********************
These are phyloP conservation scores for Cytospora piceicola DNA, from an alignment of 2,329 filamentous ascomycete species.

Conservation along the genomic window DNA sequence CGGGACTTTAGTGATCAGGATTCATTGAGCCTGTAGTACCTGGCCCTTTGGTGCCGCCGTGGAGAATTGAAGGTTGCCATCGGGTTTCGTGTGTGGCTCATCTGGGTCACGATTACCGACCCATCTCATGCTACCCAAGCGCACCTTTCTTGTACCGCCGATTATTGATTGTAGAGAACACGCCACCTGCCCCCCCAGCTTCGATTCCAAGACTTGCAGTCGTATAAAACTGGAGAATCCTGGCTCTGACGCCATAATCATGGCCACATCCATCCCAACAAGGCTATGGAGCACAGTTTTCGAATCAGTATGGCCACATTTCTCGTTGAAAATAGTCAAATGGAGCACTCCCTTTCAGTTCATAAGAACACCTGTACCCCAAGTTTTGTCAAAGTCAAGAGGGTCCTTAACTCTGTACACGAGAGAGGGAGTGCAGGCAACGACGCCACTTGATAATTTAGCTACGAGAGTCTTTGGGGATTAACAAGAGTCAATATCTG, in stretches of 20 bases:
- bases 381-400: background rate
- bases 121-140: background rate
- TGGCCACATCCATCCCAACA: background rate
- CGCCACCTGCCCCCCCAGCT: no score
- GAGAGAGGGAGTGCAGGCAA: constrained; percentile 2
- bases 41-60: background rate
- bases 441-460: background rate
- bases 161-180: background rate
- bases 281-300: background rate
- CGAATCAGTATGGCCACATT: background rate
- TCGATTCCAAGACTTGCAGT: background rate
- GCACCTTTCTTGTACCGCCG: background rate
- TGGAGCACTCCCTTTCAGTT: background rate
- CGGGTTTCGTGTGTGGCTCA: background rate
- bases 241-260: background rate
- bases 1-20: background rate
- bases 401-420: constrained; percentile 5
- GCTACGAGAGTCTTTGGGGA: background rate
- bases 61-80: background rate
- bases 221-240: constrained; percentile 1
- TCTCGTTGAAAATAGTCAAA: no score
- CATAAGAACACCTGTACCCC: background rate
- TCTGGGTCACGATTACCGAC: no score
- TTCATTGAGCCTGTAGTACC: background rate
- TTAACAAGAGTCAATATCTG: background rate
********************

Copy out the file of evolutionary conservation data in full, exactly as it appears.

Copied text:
These are phyloP conservation scores for Cytospora piceicola DNA, from an alignment of 2,329 filamentous ascomycete species.

Conservation along the genomic window DNA sequence CGGGACTTTAGTGATCAGGATTCATTGAGCCTGTAGTACCTGGCCCTTTGGTGCCGCCGTGGAGAATTGAAGGTTGCCATCGGGTTTCGTGTGTGGCTCATCTGGGTCACGATTACCGACCCATCTCATGCTACCCAAGCGCACCTTTCTTGTACCGCCGATTATTGATTGTAGAGAACACGCCACCTGCCCCCCCAGCTTCGATTCCAAGACTTGCAGTCGTATAAAACTGGAGAATCCTGGCTCTGACGCCATAATCATGGCCACATCCATCCCAACAAGGCTATGGAGCACAGTTTTCGAATCAGTATGGCCACATTTCTCGTTGAAAATAGTCAAATGGAGCACTCCCTTTCAGTTCATAAGAACACCTGTACCCCAAGTTTTGTCAAAGTCAAGAGGGTCCTTAACTCTGTACACGAGAGAGGGAGTGCAGGCAACGACGCCACTTGATAATTTAGCTACGAGAGTCTTTGGGGATTAACAAGAGTCAATATCTG, in stretches of 20 bases:
- bases 381-400: background rate
- bases 121-140: background rate
- TGGCCACATCCATCCCAACA: background rate
- CGCCACCTGCCCCCCCAGCT: no score
- GAGAGAGGGAGTGCAGGCAA: constrained; percentile 2
- bases 41-60: background rate
- bases 441-460: background rate
- bases 161-180: background rate
- bases 281-300: background rate
- CGAATCAGTATGGCCACATT: background rate
- TCGATTCCAAGACTTGCAGT: background rate
- GCACCTTTCTTGTACCGCCG: background rate
- TGGAGCACTCCCTTTCAGTT: background rate
- CGGGTTTCGTGTGTGGCTCA: background rate
- bases 241-260: background rate
- bases 1-20: background rate
- bases 401-420: constrained; percentile 5
- GCTACGAGAGTCTTTGGGGA: background rate
- bases 61-80: background rate
- bases 221-240: constrained; percentile 1
- TCTCGTTGAAAATAGTCAAA: no score
- CATAAGAACACCTGTACCCC: background rate
- TCTGGGTCACGATTACCGAC: no score
- TTCATTGAGCCTGTAGTACC: background rate
- TTAACAAGAGTCAATATCTG: background rate